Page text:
If he had lost three or four in a row that often, Goo wouldn't have been at the helm of the program for long. The Wahine coach said he was hoping to last five years when he first took over the program. When Hawaii takes the court in the WAC tournament, it will be his 500th game pacing the sidelines as head coach.

Goo kidded with this year's team to not celebrate his departure too loudly. Instead, most will probably have to fight back the tears.

"I'm really sad. I know he did stay this year for our team," junior Jade Abele said. "I'm a little bit selfish in hoping he'd stay for my senior year.

"It's really sad to see him go, but he's had a great career here at UH. I knew that he was contemplating it, but there's always that shimmer of hope in the back of your mind that you're really important enough to change his mind.

"The team is handling it pretty well. Vince is cracking jokes about it, but deep down every time he says, 'Don't celebrate', I get a little glassy-eyed."

It isn't just current players who have strong affection for Goo.

"At first, because I was a walk-on, I was very intimidated by Vince. But, as I got to know him, I learned you could joke around with him," said former Wahine guard Tiffany Fujimoto, who is now a nurse in California. "His door was always open. You could always go to him with any kind of problem or concern and he would give you good, honest advice. He's like my family away from home, kind of like an uncle to me.

"He taught us it wasn't only about basketball. He wanted us to be good students and good people and that's what I took away from the program. He wanted us to grow in every aspect of being a person and he helped me do that."

Added former Wahine Crystal Lee: "I definitely think he is the type of coach who will be remembered in a positive light. He had his priorities in order. He wanted all his players to graduate. That was his No. 1 priority and it shows a lot of integrity."

But Goo wasn't always forthright to his players. Wolfe recalls an incident when a player's parents asked the coaches to bring homemade barbecue to their daughter.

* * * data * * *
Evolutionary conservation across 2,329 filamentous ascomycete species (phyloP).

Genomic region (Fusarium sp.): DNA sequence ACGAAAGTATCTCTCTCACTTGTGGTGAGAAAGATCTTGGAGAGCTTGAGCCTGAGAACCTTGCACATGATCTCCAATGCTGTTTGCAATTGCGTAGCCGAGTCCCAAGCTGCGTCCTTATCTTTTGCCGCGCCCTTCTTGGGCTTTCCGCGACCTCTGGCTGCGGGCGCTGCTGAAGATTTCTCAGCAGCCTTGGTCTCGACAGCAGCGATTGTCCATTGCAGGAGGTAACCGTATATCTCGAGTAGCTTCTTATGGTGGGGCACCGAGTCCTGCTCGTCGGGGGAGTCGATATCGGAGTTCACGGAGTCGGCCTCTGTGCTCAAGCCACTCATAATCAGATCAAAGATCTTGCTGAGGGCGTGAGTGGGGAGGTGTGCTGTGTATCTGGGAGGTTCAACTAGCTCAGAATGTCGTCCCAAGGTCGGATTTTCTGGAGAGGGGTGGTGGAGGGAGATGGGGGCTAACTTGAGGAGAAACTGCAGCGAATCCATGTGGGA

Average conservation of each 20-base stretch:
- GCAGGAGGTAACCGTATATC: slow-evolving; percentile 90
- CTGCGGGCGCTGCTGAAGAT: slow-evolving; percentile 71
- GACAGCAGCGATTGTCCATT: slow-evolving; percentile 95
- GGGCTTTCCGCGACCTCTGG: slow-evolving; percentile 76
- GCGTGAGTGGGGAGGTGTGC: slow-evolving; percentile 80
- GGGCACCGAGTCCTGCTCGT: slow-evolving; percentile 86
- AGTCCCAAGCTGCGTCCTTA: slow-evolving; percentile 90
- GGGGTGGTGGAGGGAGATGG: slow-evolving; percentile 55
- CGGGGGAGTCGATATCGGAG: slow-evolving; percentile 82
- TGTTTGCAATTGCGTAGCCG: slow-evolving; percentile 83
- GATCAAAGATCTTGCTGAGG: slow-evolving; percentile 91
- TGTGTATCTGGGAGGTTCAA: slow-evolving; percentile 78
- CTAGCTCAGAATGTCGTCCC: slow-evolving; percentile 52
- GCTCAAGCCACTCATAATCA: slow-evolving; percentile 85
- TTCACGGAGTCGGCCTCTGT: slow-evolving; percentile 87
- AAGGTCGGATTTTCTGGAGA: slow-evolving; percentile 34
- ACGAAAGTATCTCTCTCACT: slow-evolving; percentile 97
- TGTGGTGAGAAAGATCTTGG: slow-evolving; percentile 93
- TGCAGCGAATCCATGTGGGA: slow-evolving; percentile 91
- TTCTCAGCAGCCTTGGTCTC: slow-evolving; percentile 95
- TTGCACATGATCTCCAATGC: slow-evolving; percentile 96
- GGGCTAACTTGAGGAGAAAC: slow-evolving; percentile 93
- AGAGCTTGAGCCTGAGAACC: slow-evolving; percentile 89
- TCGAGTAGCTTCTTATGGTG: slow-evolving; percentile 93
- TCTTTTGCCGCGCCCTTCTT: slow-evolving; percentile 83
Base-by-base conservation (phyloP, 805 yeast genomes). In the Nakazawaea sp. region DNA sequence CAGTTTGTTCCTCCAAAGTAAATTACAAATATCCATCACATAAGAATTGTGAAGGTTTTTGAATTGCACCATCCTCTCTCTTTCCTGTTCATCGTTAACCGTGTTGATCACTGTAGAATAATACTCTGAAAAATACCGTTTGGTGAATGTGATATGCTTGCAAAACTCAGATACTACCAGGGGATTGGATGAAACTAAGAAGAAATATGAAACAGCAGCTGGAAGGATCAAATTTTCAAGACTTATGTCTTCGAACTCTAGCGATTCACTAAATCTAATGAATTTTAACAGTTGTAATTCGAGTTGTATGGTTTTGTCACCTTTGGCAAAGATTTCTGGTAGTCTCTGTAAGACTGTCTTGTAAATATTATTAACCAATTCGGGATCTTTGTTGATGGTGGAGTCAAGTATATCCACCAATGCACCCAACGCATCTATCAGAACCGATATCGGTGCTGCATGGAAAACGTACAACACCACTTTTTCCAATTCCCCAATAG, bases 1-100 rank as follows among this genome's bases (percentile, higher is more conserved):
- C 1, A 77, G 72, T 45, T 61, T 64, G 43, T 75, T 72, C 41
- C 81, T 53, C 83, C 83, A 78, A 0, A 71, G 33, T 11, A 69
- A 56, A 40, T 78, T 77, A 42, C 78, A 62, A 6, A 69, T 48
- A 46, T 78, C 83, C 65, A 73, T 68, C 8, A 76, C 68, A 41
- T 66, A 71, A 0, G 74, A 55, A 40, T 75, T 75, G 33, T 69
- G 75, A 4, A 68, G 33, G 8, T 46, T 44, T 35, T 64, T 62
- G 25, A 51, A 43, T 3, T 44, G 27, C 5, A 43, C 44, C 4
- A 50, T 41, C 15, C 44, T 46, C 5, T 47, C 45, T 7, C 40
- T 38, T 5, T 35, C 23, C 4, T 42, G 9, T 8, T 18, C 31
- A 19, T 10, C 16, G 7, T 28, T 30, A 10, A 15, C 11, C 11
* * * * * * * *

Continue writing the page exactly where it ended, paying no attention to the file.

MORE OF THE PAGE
"Val (Agee) never got that food," Wolfe said. "We kind of both broke into it. One thing led to another and by the end of the drive, we just decided not to tell her about it. We still feel really guilty about that, but I'm going to blame Vince for the whole thing."

Vince Goo's career record

Overall Conference
Year Won Lost Pct. Won Lost Pct. Finish
1987-88 14 14 .500 8 10 .444 7th
1988-89 20 10 .667 13 5 .722 2nd-tie
1989-90 26 4 .867 16 2 .889 2nd
1990-91 12 15 .444 6 12 .333 8th
1991-92 25 7 .781 13 5 .722 2nd-tie
1992-93 28 4 .875 17 1 .944 1st
1993-94 25 5 .833 16 2 .889 1st
1994-95 6 20 .231 4 14 .222 9th
1995-96 23 6 .793 15 3 .833 2nd
1996-97 21 8 .724 12 4 .750 2nd-tie
1997-98 24 4 .857 13 1 .929 1st
1998-99 17 10 .630 9 5 .643 3rd-tie
1999-00 20 9 .690 11 3 .786 2nd
2000-01 26 8 .765 12 4 .750 2nd
2001-02 23 8 .742 14 4 .833 2nd-tie
2002-03 16 14 .533 9 9 .500 4th-tie
2003-04 5 16 .238 3 9 .250
Totals 331 160 .674 191 93 .673

NCAA Tournament appearances: 1989, 1990, 1994, 1996, 1998.
WNIT appearances: 1992, 2000, 2001, 2002, 2003.


Selection committee will
determine replacement

The line to follow in the footsteps of Vince Goo isn't very long, yet.

The Rainbow Wahine basketball coach announced his retirement yesterday and Hawaii athletic director Herman Frazier knows he has some big shoes to fill.

"He will be sorely missed. He's a guy who stands for great principles," Frazier said. "He's been great to the institution.

"This is a loss for us. He runs a program with minimal problems. I don't have to worry about the kind of athletes he recruits."

What Frazier will worry about next is assembling a selection committee to find Goo's replacement. Frazier hopes to have a committee in place in 30 days and would like to find a replacement by July.

When asked if he had a person in mind, Frazier replied, "It's kind of early and a lot of people don't know about it yet. The phones will probably start ringing tomorrow. ... I will look and see who's an up-and-coming coach. And that's not to rule out anybody currently on this staff.

"This has happened so quickly that I have not had an opportunity to visit with them (Wahine assistant coaches Da Houl, Gavin Peterson and Serenda Valdez)."

Goo said that he would be happy to advise if his opinion was sought. For now, he knows where his assistants stand.

"I know they're interested in remaining with the program, all three of them," he said.